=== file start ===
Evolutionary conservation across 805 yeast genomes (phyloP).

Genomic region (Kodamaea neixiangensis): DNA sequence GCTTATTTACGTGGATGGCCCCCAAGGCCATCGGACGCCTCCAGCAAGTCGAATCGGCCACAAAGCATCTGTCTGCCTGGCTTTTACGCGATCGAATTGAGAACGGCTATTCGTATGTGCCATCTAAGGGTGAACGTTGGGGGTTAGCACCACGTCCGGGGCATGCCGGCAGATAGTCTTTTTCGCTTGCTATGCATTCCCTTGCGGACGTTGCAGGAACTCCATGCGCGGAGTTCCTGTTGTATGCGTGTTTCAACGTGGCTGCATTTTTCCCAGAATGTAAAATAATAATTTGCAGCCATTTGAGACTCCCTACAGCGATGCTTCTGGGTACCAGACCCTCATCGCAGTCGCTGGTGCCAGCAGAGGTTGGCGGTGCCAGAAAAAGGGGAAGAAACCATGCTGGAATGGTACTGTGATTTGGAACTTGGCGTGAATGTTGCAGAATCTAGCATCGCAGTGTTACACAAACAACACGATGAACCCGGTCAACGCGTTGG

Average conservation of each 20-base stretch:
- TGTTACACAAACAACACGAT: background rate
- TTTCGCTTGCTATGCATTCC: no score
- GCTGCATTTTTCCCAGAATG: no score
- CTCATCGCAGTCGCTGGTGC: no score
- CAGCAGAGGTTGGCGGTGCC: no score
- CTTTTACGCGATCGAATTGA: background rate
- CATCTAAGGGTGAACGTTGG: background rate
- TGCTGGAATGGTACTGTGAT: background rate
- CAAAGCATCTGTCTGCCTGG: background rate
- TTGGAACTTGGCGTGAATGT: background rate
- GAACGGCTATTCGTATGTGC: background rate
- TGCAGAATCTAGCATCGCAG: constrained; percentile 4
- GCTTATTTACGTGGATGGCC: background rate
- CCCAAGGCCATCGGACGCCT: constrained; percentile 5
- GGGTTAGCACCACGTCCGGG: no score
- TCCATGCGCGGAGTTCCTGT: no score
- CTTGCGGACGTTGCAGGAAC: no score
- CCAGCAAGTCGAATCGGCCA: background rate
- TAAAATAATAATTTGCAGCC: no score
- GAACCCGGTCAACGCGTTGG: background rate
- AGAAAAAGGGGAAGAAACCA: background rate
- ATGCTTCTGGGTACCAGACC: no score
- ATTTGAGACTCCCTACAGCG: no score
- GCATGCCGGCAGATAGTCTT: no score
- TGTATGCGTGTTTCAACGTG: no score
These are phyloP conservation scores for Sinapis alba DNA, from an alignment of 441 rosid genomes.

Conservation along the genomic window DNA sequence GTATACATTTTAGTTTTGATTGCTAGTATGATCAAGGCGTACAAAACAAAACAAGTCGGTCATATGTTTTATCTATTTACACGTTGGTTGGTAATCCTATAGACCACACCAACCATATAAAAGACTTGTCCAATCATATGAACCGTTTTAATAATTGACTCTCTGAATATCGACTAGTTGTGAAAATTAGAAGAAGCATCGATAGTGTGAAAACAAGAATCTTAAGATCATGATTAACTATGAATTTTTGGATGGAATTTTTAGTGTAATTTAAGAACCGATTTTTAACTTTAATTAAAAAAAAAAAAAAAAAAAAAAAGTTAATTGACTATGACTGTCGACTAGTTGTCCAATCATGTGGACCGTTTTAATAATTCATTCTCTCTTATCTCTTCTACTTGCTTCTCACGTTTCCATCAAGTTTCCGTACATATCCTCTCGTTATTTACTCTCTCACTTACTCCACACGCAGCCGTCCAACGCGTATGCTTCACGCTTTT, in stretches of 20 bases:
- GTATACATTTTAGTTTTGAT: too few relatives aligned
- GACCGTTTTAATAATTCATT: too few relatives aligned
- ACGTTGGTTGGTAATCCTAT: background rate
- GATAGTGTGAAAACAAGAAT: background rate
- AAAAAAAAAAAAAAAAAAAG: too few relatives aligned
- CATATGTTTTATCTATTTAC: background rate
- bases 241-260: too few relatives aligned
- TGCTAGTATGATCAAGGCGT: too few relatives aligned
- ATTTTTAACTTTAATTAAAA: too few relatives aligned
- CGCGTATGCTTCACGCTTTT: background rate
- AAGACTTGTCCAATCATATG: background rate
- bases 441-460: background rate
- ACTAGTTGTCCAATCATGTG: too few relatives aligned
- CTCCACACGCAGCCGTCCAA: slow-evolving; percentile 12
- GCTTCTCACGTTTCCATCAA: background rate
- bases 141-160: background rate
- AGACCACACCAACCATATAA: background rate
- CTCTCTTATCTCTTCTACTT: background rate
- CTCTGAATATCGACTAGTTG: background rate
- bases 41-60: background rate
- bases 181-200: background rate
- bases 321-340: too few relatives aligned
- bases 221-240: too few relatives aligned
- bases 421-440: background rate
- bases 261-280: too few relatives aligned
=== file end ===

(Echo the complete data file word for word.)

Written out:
Evolutionary conservation across 805 yeast genomes (phyloP).

Genomic region (Kodamaea neixiangensis): DNA sequence GCTTATTTACGTGGATGGCCCCCAAGGCCATCGGACGCCTCCAGCAAGTCGAATCGGCCACAAAGCATCTGTCTGCCTGGCTTTTACGCGATCGAATTGAGAACGGCTATTCGTATGTGCCATCTAAGGGTGAACGTTGGGGGTTAGCACCACGTCCGGGGCATGCCGGCAGATAGTCTTTTTCGCTTGCTATGCATTCCCTTGCGGACGTTGCAGGAACTCCATGCGCGGAGTTCCTGTTGTATGCGTGTTTCAACGTGGCTGCATTTTTCCCAGAATGTAAAATAATAATTTGCAGCCATTTGAGACTCCCTACAGCGATGCTTCTGGGTACCAGACCCTCATCGCAGTCGCTGGTGCCAGCAGAGGTTGGCGGTGCCAGAAAAAGGGGAAGAAACCATGCTGGAATGGTACTGTGATTTGGAACTTGGCGTGAATGTTGCAGAATCTAGCATCGCAGTGTTACACAAACAACACGATGAACCCGGTCAACGCGTTGG

Average conservation of each 20-base stretch:
- TGTTACACAAACAACACGAT: background rate
- TTTCGCTTGCTATGCATTCC: no score
- GCTGCATTTTTCCCAGAATG: no score
- CTCATCGCAGTCGCTGGTGC: no score
- CAGCAGAGGTTGGCGGTGCC: no score
- CTTTTACGCGATCGAATTGA: background rate
- CATCTAAGGGTGAACGTTGG: background rate
- TGCTGGAATGGTACTGTGAT: background rate
- CAAAGCATCTGTCTGCCTGG: background rate
- TTGGAACTTGGCGTGAATGT: background rate
- GAACGGCTATTCGTATGTGC: background rate
- TGCAGAATCTAGCATCGCAG: constrained; percentile 4
- GCTTATTTACGTGGATGGCC: background rate
- CCCAAGGCCATCGGACGCCT: constrained; percentile 5
- GGGTTAGCACCACGTCCGGG: no score
- TCCATGCGCGGAGTTCCTGT: no score
- CTTGCGGACGTTGCAGGAAC: no score
- CCAGCAAGTCGAATCGGCCA: background rate
- TAAAATAATAATTTGCAGCC: no score
- GAACCCGGTCAACGCGTTGG: background rate
- AGAAAAAGGGGAAGAAACCA: background rate
- ATGCTTCTGGGTACCAGACC: no score
- ATTTGAGACTCCCTACAGCG: no score
- GCATGCCGGCAGATAGTCTT: no score
- TGTATGCGTGTTTCAACGTG: no score
These are phyloP conservation scores for Sinapis alba DNA, from an alignment of 441 rosid genomes.

Conservation along the genomic window DNA sequence GTATACATTTTAGTTTTGATTGCTAGTATGATCAAGGCGTACAAAACAAAACAAGTCGGTCATATGTTTTATCTATTTACACGTTGGTTGGTAATCCTATAGACCACACCAACCATATAAAAGACTTGTCCAATCATATGAACCGTTTTAATAATTGACTCTCTGAATATCGACTAGTTGTGAAAATTAGAAGAAGCATCGATAGTGTGAAAACAAGAATCTTAAGATCATGATTAACTATGAATTTTTGGATGGAATTTTTAGTGTAATTTAAGAACCGATTTTTAACTTTAATTAAAAAAAAAAAAAAAAAAAAAAAGTTAATTGACTATGACTGTCGACTAGTTGTCCAATCATGTGGACCGTTTTAATAATTCATTCTCTCTTATCTCTTCTACTTGCTTCTCACGTTTCCATCAAGTTTCCGTACATATCCTCTCGTTATTTACTCTCTCACTTACTCCACACGCAGCCGTCCAACGCGTATGCTTCACGCTTTT, in stretches of 20 bases:
- GTATACATTTTAGTTTTGAT: too few relatives aligned
- GACCGTTTTAATAATTCATT: too few relatives aligned
- ACGTTGGTTGGTAATCCTAT: background rate
- GATAGTGTGAAAACAAGAAT: background rate
- AAAAAAAAAAAAAAAAAAAG: too few relatives aligned
- CATATGTTTTATCTATTTAC: background rate
- bases 241-260: too few relatives aligned
- TGCTAGTATGATCAAGGCGT: too few relatives aligned
- ATTTTTAACTTTAATTAAAA: too few relatives aligned
- CGCGTATGCTTCACGCTTTT: background rate
- AAGACTTGTCCAATCATATG: background rate
- bases 441-460: background rate
- ACTAGTTGTCCAATCATGTG: too few relatives aligned
- CTCCACACGCAGCCGTCCAA: slow-evolving; percentile 12
- GCTTCTCACGTTTCCATCAA: background rate
- bases 141-160: background rate
- AGACCACACCAACCATATAA: background rate
- CTCTCTTATCTCTTCTACTT: background rate
- CTCTGAATATCGACTAGTTG: background rate
- bases 41-60: background rate
- bases 181-200: background rate
- bases 321-340: too few relatives aligned
- bases 221-240: too few relatives aligned
- bases 421-440: background rate
- bases 261-280: too few relatives aligned